Mexico’s annual inflation accelerated more than expected in March to its highest level in over two decades led by fuel prices, putting additional pressure on the central bank to continue boosting interest rates.
Consumer prices rose 7.45 per cent from the same month a year earlier, above the 7.38 per cent median estimate of economists surveyed by Bloomberg, the national statistics institute reported Thursday. On a monthly basis, prices rose 0.99 per cent, more than all the estimates by analysts, who had a 0.92 per cent forecast.
Core inflation, which excludes volatile items like fuel, rose 6.78 per cent last month from a year earlier, also above the median estimate of analysts and its fastest pace since April 2001. Sustained core price increases have particularly worried policy makers as a sign that elevated inflation in Mexico could be more persistent than previously predicted.
Mexico’s central bank has raised interest rates by 50 basis points in each of its last three meetings, and it is expected to continue increasing borrowing costs in order to tame inflation expectations. Last month, for the first time since its tightening cycle started in June, its members voted unanimously, to raise the key rate to 6.5 per cent.
Mexican headline and core inflation extended their uptrend in March. Pressure on food and fuel prices from new supply shocks spilt over to prices of other goods and services. Prices of tradable goods are increasing due to shortages and global inflation.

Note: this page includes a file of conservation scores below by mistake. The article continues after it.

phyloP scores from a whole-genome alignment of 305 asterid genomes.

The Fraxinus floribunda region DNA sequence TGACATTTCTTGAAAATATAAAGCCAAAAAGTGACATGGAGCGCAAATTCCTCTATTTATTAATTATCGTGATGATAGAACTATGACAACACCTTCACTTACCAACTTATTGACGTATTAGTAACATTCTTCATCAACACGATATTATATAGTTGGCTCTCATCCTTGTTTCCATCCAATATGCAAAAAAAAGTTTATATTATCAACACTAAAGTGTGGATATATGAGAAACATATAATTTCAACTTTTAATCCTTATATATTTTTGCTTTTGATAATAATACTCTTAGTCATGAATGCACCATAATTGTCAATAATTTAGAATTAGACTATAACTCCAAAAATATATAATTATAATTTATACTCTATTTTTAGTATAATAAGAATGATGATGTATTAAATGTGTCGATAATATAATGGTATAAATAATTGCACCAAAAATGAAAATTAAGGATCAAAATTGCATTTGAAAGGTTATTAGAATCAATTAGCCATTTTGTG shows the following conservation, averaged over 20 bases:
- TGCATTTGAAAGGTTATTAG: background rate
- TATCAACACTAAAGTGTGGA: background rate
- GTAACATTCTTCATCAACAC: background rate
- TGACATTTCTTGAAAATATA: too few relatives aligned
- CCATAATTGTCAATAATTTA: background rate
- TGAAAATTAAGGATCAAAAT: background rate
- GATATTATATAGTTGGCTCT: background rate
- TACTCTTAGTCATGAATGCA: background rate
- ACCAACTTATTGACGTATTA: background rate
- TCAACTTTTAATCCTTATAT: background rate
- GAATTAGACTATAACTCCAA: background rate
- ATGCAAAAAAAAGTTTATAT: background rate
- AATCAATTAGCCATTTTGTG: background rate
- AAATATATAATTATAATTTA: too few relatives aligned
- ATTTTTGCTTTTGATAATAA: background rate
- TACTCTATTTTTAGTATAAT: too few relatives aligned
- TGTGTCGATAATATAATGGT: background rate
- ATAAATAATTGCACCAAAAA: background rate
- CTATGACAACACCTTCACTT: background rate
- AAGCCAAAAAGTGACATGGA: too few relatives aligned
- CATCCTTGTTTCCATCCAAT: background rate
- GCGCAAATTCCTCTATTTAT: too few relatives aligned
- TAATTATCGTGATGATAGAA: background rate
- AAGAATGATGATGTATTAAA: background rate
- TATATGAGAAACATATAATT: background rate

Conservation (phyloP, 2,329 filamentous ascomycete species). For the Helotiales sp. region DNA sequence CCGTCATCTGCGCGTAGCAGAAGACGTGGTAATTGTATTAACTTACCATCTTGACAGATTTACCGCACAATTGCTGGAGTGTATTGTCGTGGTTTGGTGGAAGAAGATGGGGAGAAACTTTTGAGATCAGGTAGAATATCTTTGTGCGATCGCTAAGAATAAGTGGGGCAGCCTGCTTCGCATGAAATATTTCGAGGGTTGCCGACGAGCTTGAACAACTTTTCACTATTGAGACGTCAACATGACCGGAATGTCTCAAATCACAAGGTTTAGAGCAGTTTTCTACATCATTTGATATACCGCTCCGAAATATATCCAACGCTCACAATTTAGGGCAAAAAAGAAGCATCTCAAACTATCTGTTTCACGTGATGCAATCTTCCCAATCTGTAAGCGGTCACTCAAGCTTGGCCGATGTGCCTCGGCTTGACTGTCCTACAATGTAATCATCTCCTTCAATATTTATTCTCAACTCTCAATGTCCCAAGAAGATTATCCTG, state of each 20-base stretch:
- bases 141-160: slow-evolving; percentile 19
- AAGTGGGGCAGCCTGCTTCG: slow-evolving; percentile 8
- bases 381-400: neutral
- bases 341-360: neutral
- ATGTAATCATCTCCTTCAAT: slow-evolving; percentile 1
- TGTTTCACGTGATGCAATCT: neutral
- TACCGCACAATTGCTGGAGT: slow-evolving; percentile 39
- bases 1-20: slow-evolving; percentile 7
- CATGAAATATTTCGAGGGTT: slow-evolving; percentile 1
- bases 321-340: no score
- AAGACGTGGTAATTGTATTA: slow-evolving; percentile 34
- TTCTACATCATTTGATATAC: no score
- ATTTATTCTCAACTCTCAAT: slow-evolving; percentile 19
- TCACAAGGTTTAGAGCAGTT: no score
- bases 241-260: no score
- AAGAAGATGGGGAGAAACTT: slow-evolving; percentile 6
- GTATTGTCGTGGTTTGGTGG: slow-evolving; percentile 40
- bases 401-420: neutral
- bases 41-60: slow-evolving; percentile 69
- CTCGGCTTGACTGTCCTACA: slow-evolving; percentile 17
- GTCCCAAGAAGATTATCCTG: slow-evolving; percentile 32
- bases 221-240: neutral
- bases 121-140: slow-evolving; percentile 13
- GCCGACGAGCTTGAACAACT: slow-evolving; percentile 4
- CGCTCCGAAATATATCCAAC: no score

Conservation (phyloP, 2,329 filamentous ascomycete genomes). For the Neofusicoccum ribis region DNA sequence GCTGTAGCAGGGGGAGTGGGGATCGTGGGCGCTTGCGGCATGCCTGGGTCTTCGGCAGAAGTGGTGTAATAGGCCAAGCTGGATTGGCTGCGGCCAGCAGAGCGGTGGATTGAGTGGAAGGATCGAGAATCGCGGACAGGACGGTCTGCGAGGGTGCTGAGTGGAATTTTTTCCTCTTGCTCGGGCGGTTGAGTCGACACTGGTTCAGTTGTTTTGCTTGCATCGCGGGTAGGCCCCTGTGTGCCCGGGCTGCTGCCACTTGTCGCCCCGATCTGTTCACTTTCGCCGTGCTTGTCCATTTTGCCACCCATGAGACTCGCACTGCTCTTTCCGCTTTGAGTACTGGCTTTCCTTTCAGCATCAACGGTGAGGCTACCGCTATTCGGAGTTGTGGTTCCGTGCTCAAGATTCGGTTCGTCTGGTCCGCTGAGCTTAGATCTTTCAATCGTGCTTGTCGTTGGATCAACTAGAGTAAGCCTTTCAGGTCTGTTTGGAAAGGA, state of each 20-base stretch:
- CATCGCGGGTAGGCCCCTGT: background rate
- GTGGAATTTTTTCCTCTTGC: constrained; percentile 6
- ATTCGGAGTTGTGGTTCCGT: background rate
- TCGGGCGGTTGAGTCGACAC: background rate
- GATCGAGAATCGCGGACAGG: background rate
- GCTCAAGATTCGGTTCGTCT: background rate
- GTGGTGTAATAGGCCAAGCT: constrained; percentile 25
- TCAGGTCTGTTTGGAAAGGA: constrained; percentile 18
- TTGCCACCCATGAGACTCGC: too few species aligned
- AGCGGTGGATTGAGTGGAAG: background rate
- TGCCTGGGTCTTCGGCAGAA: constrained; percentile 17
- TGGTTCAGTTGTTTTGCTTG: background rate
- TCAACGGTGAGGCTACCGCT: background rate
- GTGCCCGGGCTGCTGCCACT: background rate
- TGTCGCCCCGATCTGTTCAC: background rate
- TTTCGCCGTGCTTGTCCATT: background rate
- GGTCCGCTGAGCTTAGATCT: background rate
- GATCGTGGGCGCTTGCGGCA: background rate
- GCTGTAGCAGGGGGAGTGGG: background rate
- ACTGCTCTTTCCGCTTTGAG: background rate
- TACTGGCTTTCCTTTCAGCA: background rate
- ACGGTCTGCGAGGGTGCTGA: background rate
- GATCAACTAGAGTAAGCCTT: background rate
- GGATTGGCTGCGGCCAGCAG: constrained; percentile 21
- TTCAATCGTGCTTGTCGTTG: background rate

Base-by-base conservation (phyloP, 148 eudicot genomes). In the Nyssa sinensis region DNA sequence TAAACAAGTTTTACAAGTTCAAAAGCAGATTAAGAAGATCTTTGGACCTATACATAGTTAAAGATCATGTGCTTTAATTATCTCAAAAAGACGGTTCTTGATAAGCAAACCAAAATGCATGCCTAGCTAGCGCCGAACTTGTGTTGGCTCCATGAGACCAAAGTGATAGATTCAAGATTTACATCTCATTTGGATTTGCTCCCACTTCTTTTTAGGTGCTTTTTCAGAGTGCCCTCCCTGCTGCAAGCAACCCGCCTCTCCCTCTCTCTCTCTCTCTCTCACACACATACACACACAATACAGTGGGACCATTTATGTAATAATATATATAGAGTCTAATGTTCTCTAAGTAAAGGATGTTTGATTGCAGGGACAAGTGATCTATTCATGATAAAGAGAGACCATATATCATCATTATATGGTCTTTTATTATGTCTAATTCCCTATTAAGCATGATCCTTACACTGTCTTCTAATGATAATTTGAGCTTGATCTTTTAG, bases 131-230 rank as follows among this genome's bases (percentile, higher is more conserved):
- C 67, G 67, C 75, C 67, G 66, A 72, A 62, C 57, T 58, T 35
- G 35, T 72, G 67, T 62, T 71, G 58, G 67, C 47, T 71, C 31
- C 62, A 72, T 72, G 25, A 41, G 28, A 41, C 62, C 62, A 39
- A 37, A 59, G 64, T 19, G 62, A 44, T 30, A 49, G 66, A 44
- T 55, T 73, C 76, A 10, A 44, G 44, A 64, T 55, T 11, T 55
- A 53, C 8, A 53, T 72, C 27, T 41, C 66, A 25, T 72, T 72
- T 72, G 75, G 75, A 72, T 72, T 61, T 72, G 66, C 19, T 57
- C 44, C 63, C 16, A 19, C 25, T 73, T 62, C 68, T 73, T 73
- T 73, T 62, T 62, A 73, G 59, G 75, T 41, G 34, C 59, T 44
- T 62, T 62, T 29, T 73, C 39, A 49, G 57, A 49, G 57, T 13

At the bank’s interest rate meeting last month, one board member argued the board should analyze whether ‘front-loading’ its hikes could curb inflation faster, according to meeting minutes published Thursday. The comment suggested the member could be willing to vote for a 75-basis-point increase - which would be the highest since bank started targeting an overnight rate in 2008. However, the other four members seemed more inclined to keep up the current tightening rate.
“I expect the next four hikes to be 50 basis points each,” said Carlos Capistran, chief economist for Mexico and Canada at Bank of America Corp., noting that there’s a possibility of a 75-basis-point hike. Although “the minutes show that at least one board member clearly supports a faster pace, but there is heterogeneity and other board members prefer gradualism.”
Mexico’s 2-year TIIE swap rate rose as much as 10bps to session high 8.76 per cent after March inflation data surprised on the upside, before trimming gains to 6bps following Banxico minutes. The curve now prices about 270bps hikes in the rest of 2022.
Banxico, as the central bank is known, says inflation would peak in the first quarter, then slow to 5.5 per cent by the year’s end. Yet economists have a more pessimistic view, with analysts surveyed by Citigroup’s local unit raising their 2022 inflation forecast to almost 6 per cent this week from 5.7 per cent two weeks earlier.
The central bank targets inflation at 3 per cent, plus or minus one percentage point.
“It’s more likely that price controls generate shortages of the goods for which they’re put into place than a reduction of prices,” said Pamela Diaz Loubet, a Mexico economist at BNP Paribas. “Food prices are rising because producers are facing higher costs, not because they’ve got excess profit margins.”
Mexico’s peso gained 0.3 per cent to 20.1057 per dollar in early morning trading on Thursday.